The initial quintet of assets are focused on a hockey component, but as noted in the Boston Sports Institute, the holdings do come with basketball courts, swimming pools, strength and conditioning rooms and turf fields, as well as various physical therapy and medical practices plus concession and dining areas, pro shops and other retail units. The properties were purposefully assembled across the southern and western suburbs of Greater Boston, “a region known for its passion for youth sports in general, and youth hockey in particular,” outlines Knisley.
Sharing the passion Albany Road is expressing towards the joint venture is DeVellis. “We couldn’t be more excited about partnering with Albany Road on this new platform, given their reputation, strong track record and ability to recognize real estate opportunities ahead of trends,” DeVellis says in a statement to Real Reporter, adding, “This partnership will allow ESG to not only more efficiently manage and grow this portfolio, but to also pivot quickly to capitalize on future opportunities to create a growing eco-system of family oriented sports, recreation and entertainment centers.”
Further validating the concept was the lending community, according to Knisley, who observes that, “given the continuous cash-flow nature of the portfolio, coupled with the ability to enhance bottom-line net operating income, acquisition financing was sought after by a number of different lenders.” Ultimately, the borrowers gave their nod to Brookline Bank. “We are thrilled to further our relationship with Brookline Bank, given our strong history together and mutual respect for one another—we could not have asked for a better lender to join us on this exciting new platform,” says Knisley.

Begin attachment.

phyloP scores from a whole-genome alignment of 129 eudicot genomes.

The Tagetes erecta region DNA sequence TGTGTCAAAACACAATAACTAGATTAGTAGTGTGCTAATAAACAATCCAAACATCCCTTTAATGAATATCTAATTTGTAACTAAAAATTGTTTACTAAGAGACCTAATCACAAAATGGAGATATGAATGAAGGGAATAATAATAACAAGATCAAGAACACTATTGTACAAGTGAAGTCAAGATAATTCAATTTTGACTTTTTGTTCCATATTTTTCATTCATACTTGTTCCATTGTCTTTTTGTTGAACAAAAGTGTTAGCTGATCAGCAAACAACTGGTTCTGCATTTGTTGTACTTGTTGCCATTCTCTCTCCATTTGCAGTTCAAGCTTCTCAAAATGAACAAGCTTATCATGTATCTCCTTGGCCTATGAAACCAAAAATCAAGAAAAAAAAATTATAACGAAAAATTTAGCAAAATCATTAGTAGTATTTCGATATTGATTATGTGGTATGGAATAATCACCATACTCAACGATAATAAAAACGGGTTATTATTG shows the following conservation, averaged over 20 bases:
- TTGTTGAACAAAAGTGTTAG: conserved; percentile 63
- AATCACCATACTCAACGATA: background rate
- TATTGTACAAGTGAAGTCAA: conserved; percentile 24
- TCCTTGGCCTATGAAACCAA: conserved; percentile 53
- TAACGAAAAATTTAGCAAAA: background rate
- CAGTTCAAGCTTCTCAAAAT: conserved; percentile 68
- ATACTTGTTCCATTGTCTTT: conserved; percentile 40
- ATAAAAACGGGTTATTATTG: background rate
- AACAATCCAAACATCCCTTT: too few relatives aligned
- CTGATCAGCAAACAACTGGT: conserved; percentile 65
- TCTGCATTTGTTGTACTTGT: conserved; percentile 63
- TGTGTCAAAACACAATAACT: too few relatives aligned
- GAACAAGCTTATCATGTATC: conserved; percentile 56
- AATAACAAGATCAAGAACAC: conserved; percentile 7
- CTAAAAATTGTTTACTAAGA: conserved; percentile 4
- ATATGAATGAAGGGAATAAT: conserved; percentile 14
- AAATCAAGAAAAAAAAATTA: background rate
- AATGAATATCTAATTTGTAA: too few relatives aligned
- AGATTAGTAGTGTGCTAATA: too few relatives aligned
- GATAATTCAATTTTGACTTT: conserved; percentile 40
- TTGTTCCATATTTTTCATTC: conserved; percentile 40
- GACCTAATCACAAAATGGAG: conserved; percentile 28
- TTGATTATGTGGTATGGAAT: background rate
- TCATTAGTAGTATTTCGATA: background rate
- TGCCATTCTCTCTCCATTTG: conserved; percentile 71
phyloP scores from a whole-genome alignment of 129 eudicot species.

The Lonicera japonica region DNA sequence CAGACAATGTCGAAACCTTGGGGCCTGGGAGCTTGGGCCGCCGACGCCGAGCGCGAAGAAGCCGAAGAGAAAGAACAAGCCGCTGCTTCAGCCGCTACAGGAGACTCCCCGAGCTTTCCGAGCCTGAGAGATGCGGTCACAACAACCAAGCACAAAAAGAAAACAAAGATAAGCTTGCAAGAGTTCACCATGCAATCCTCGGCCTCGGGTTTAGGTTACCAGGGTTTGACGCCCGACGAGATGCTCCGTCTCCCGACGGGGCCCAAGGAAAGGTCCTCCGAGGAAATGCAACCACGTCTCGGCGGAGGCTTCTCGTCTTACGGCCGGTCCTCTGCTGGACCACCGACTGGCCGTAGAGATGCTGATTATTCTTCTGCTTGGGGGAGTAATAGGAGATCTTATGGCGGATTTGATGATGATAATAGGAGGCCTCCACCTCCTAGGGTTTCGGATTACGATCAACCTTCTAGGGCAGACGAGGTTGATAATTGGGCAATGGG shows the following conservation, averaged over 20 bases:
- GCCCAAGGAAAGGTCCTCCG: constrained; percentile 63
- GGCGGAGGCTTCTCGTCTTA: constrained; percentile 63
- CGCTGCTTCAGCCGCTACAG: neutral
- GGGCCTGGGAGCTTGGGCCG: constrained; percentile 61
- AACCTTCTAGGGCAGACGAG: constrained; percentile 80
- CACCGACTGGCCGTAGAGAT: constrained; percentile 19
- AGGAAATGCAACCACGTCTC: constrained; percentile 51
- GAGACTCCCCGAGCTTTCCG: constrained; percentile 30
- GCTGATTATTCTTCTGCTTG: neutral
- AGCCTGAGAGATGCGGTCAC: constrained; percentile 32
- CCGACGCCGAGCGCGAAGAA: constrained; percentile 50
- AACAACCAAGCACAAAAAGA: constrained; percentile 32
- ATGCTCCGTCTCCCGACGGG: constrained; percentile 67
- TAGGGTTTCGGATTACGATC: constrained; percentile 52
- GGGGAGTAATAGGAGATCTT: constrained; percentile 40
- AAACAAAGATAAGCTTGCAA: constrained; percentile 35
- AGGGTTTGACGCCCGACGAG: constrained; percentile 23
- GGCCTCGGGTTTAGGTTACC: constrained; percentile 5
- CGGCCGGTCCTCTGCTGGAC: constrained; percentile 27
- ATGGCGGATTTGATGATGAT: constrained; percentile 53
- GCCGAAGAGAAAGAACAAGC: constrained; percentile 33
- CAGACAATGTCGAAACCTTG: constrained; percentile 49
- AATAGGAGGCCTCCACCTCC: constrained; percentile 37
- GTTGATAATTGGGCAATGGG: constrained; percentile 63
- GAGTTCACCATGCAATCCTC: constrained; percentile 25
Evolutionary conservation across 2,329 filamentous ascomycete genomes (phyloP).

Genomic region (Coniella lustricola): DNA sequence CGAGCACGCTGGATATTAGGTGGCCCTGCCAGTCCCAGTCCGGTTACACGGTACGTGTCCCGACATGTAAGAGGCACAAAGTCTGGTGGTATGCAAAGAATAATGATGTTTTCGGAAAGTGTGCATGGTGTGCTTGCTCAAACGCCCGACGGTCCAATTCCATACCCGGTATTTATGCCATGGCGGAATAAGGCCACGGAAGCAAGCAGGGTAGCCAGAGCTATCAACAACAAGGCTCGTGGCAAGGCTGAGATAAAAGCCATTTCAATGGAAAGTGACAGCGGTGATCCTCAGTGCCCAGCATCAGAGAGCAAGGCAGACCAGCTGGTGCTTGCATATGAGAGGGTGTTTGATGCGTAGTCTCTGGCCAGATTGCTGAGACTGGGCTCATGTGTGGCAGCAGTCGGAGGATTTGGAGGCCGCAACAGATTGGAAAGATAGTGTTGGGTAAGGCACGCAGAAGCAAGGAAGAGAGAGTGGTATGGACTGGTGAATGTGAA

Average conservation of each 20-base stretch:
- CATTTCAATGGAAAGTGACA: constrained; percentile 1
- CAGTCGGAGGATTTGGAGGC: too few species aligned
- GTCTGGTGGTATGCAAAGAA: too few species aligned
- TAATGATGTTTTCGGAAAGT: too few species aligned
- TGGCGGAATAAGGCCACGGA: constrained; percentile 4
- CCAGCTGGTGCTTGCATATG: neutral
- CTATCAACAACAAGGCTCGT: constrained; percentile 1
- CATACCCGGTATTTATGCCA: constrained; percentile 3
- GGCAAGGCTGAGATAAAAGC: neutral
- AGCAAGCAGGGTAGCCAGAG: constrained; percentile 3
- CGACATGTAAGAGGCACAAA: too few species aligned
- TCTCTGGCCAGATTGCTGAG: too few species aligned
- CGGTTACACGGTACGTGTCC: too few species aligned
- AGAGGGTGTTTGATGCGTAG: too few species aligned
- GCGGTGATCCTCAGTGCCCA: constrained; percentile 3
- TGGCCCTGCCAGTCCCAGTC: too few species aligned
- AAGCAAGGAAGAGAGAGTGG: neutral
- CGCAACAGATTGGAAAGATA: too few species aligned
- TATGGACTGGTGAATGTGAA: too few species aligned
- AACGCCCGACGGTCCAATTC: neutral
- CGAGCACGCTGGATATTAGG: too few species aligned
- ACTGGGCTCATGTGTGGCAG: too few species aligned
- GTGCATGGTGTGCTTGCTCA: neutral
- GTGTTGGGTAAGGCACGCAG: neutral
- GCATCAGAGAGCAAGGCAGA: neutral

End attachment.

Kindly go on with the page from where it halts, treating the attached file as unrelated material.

Deeming the process “a fairly nuanced and complex transaction,” Knisley gave a shout-out to loan officers David L’Heureux and Joseph O’Leary “and the rest of the Brookline Bank team” for putting together the victorious lending package.
In terms of any Covid-related hesitations, Albany Road maintains the pandemic will only serve to inspire recreational pursuits going forward, and have other positive elements such as offering diversification from traditional real estate cycles and product types. According to Albany Road Vice President Tyler Savonen, the youth sports and recreation space “is the ultimate panacea to any remote, work-from-home concern that has dominated real estate since the onset of the pandemic. This portfolio, and this space, are insulated from that concern (because) what occurs at these facilities cannot be done remotely . . . Moreover, the demand for youth sports participation has remained stable during the pandemic, as it has historically during recessionary periods.”
As to growth projections, Knisley says the firm is presently getting its arms around the large assemblage of assets to begin the campaign, but adds he is hopeful the firm can double in dollar volume by year end from the initial $86.2 million commitment. The focus for now will remain metropolitan Boston and concentrating on hockey arenas given a perceived lack of development opportunities from competitors. “We expect positive things going forward with this,” says Knisley.